The story is also one of the child discovering his true identity -- unknown to him, his father is a great military leader who did not know that his wife and child survived a disastrous battle in space. An enemy finds Tristan and holds him hostage, and much of the plot concerns Tristan's escape and his attempt to save his mother from the same enemy -- and also from a wasting disease that threatens to kill her.

But the strength of the book is in Thornley's focus on the alien society and the way that it causes Tristan to see the world differently from other humans -- even as he also sees the world differently from the Ganan. The Ganan friend who accompanies him on his journey is a constant source of strength and self-control for him, and yet he is also something of an albatross, keeping Tristan from fully assimilating to human culture. Reading the novel, I found myself torn between wanting Tristan to assimilate -- and wanting him never to lose some of the strange yet ennobling folkways of the Ganan.

It you make the effort to order this book from the publisher -- about the only way to lay hands on it unless you frequent some bookstores in Dayton -- you'll find that Thornley's first novel has a bit of raggedness here and there. A way of suddenly putting minor characters in center stage by writing from their viewpoint. Front-loading the book with a lot of technical jargon. A tendency to use military-speak as if we lay people were expected to understand it.

But as you read on, you'll realize that the flaws are minor compared to the strength of the story and the storyteller. Perhaps, when a mainline sf publisher recognizes the value of this author and this book and reprints it for the mass market, we'll see a bit of revision -- not much is really needed. And as for that military-speak, the fact that unlike most writers who toss that stuff in for fake authenticity, Thornley was career military and she uses that language because that's the way military people express their military ideas economically. This novel is exemplary for showing how the effective military mind really works -- you'll find no romantic military nonsense here.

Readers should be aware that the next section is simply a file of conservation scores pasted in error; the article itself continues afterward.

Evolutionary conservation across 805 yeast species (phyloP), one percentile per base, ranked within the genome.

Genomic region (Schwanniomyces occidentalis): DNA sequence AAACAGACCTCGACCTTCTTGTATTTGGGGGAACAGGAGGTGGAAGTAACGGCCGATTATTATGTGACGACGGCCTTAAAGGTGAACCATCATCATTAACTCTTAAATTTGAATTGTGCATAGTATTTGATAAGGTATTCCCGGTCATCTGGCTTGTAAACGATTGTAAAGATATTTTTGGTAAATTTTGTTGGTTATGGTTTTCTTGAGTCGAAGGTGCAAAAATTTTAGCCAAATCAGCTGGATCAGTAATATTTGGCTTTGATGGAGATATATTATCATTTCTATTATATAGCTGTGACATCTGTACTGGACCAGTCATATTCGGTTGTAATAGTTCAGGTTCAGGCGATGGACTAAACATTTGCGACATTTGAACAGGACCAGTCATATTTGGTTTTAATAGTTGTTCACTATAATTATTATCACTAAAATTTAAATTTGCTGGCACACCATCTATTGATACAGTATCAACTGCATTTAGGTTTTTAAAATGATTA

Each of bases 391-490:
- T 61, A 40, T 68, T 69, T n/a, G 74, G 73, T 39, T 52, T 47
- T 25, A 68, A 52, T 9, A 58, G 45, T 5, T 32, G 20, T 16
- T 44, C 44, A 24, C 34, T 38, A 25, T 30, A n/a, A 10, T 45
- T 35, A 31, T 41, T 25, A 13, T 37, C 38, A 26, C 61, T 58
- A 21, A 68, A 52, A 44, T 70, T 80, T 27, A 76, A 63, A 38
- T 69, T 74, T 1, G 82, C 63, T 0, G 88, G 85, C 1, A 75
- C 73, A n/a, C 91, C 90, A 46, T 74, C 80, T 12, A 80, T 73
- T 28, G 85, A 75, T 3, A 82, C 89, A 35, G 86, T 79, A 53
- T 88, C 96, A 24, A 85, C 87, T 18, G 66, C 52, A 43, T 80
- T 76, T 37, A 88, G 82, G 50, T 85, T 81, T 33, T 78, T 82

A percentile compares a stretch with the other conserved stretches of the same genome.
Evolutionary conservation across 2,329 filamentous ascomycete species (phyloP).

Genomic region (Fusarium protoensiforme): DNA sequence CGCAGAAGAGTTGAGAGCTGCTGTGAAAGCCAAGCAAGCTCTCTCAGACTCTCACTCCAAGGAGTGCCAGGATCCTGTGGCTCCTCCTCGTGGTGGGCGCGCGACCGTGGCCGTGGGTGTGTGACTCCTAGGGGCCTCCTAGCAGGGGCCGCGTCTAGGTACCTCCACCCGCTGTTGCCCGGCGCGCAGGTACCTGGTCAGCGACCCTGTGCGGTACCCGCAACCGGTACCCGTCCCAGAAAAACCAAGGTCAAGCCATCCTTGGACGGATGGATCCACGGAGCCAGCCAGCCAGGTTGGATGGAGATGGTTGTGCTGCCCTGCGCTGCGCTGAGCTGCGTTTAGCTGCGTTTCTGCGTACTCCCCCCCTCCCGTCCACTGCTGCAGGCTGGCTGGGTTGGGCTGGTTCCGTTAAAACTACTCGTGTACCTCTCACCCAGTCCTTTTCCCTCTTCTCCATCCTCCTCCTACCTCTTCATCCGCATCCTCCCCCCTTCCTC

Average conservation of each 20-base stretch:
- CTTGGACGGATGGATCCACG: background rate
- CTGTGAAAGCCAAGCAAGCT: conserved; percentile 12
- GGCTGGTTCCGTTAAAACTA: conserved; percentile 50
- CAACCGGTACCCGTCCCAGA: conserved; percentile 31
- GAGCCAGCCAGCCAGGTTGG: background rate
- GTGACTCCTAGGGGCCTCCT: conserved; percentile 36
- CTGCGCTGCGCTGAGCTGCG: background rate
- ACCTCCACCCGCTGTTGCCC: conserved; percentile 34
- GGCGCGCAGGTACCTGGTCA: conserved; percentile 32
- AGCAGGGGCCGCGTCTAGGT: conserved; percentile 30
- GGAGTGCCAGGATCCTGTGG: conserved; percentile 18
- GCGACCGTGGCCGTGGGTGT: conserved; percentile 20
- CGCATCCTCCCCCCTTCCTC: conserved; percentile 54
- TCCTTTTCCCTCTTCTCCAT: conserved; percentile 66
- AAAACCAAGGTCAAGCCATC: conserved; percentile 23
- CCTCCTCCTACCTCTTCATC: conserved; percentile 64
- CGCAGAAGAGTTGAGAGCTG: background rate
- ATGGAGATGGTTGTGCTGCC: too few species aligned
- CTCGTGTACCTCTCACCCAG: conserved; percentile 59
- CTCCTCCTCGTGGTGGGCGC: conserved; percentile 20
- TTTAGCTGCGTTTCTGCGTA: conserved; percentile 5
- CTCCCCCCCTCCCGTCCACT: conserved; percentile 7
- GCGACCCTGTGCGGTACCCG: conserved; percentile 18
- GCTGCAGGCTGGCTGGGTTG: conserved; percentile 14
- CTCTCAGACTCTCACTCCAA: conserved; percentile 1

Don't judge this book by its cover. If there's any justice, those who seek out copies of this book now, in its 500-copy (yes, that's five hundred) first edition, will have a collector's item when Thornley hits her stride and emerges as an important voice within the sf field. But don't buy it for financial speculation. Buy it because you're gong to read it. It's worth the extra effort that laying hands on it will take.


Dragon's Milk, Susan Fletcher (Atheneum, cloth, 242 pp, Alladin, paper)

I admit, I'm enough of a diehard sf reader that the idea of an egg-laying reptile nursing its young was annoying. But what am I asking for after all, these dragons spew fire and their young float when they sleep. I should quibble over them also producing milk? If you buy the idea of dragons at all, it's ludicrous to argue that they can't have mammalian traits!

What matters here is that working within a traditional framework, Fletcher has crafted a sweet but tough story of an ugly ducking of a girl who, in order to save a beloved youngster, goes into the den of a dragon to get its healing milk. To save her life, she strikes a tough bargain with the dragon: she'll babysit the dragon's young while the dragon is off getting meat to keep its strength. In exchange, she gets the milk -- but she must return and do it again.